New Generation Latinos: Comfortably Bicultural and Optimistic
What is a New Generation Latino (NGL)? They’re Latinos ages 14 to 30 who were either born in the U.S. or have been here for at least fifteen years. – and they represent nearly 3 out of 4 Hispanics in that age segment. In 2012, Tr3s partnered with Motivo Insights and the New Generation Latino Consortium (NGLC) for the Maximo Report, a research study focusing on uncovering insights about this fast-growing demographic. This analysis featured a quantitative online survey of Latinos and non-Hispanic whites ages 14 to 30, as well as focus groups and other discussions in New York, Los Angeles, and Houston.
The following are a few key findings about who NGLs are and how they’re encountering the world in these recessionary times:
They’re living comfortably in a bicultural world. NGLs’ identities may be complex, but they feel comfortable as both Latinos and Americans. Over 7 out of 10 say they’re proud of their Latino culture – and the same proportion reports that they feel completely accepted by Americans and people from their country of origin.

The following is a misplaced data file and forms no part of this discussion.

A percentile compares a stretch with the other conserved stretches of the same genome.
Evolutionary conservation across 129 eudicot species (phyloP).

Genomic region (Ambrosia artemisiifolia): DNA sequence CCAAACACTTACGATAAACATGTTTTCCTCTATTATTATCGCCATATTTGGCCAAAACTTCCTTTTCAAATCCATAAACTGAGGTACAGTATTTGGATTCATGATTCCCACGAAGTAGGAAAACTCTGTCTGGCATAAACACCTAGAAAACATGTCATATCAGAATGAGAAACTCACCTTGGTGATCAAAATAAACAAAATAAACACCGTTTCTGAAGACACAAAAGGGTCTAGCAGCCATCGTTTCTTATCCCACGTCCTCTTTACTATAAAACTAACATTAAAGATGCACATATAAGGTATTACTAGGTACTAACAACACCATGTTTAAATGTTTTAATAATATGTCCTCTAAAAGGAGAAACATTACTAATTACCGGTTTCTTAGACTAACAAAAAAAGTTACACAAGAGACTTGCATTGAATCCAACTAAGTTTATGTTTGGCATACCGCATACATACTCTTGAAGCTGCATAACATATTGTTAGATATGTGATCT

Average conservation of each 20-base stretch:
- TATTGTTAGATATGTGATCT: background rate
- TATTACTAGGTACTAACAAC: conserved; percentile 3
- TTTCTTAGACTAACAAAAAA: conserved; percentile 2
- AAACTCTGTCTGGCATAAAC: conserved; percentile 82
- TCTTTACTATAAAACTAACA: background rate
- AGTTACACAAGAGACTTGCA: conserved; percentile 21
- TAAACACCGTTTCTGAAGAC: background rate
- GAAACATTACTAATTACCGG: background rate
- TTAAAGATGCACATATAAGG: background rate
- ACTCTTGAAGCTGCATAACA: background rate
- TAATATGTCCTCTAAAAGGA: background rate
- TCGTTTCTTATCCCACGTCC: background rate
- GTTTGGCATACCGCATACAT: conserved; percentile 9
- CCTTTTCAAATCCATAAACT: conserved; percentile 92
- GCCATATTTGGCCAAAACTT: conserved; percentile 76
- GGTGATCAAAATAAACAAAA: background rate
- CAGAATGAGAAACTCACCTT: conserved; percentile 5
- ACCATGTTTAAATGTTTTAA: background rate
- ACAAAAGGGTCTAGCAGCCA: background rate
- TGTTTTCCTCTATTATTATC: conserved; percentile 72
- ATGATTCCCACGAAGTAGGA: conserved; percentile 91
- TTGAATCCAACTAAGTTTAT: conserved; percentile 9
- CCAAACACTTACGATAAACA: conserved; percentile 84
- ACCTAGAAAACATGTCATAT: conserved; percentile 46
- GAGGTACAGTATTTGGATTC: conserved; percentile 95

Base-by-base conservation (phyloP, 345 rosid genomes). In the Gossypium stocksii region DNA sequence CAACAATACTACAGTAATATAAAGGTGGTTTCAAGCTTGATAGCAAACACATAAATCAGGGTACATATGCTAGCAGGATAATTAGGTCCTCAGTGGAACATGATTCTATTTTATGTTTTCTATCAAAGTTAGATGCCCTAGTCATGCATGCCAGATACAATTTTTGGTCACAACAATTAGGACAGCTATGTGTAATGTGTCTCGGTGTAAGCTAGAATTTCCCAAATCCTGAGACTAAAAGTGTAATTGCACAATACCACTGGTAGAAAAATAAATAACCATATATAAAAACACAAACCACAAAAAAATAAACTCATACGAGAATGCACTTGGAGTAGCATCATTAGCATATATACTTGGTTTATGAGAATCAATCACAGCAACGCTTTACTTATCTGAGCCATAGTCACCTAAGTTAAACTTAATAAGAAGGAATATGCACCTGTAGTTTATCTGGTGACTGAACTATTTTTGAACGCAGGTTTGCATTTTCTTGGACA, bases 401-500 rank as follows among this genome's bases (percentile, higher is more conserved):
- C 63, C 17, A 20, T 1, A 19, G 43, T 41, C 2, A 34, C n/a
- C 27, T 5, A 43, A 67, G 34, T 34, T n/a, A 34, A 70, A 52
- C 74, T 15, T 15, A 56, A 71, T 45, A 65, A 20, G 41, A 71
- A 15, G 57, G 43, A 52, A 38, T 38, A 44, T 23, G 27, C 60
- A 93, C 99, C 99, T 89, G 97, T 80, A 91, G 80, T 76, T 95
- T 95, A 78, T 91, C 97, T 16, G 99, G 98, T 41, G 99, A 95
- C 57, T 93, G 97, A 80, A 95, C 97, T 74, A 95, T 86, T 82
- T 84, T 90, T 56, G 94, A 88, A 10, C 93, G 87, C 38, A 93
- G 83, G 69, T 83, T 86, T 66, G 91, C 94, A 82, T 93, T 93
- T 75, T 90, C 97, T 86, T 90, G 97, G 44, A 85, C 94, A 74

Their parents play a significant role in their personal priorities and long-term goals. More than 7 in 10 feel it’s very important to be able to take care of their parents later in life – and they’re almost twice as likely as white, non-Hispanics to hold this sentiment. Close to half feel that being better off than their parents is very important. (And they’re almost 90% more likely than white non-Hispanics to hope for this level of prosperity.)
They’re cautiously optimistic about the future. When asked if they felt the recession was getting better, 59% agreed (116 index vs. white non-Hispanics). But no matter what the situation, a large proportion think they naturally have what it takes to get by – 55% believe Latinos are better at surviving through tough economic times.
They’re feeling less stressed than white non-Hispanics. Many are feeling frazzled – nearly half state that they have a lot of stress in their lives. However, they’re less stressed than white non-Hispanics (78 index).
Education is a major focus. After entertainment, education is the second biggest area where they see Latinos making the most progress over the next decade. The issues most important to them are doing well in school and finding a job. (For white non-Hispanics, finding a job is the top priority.) And related to education, their number one fulfillment is having a successful career.
Source: 2012 Maximo Report, Motivo Insights and NGLC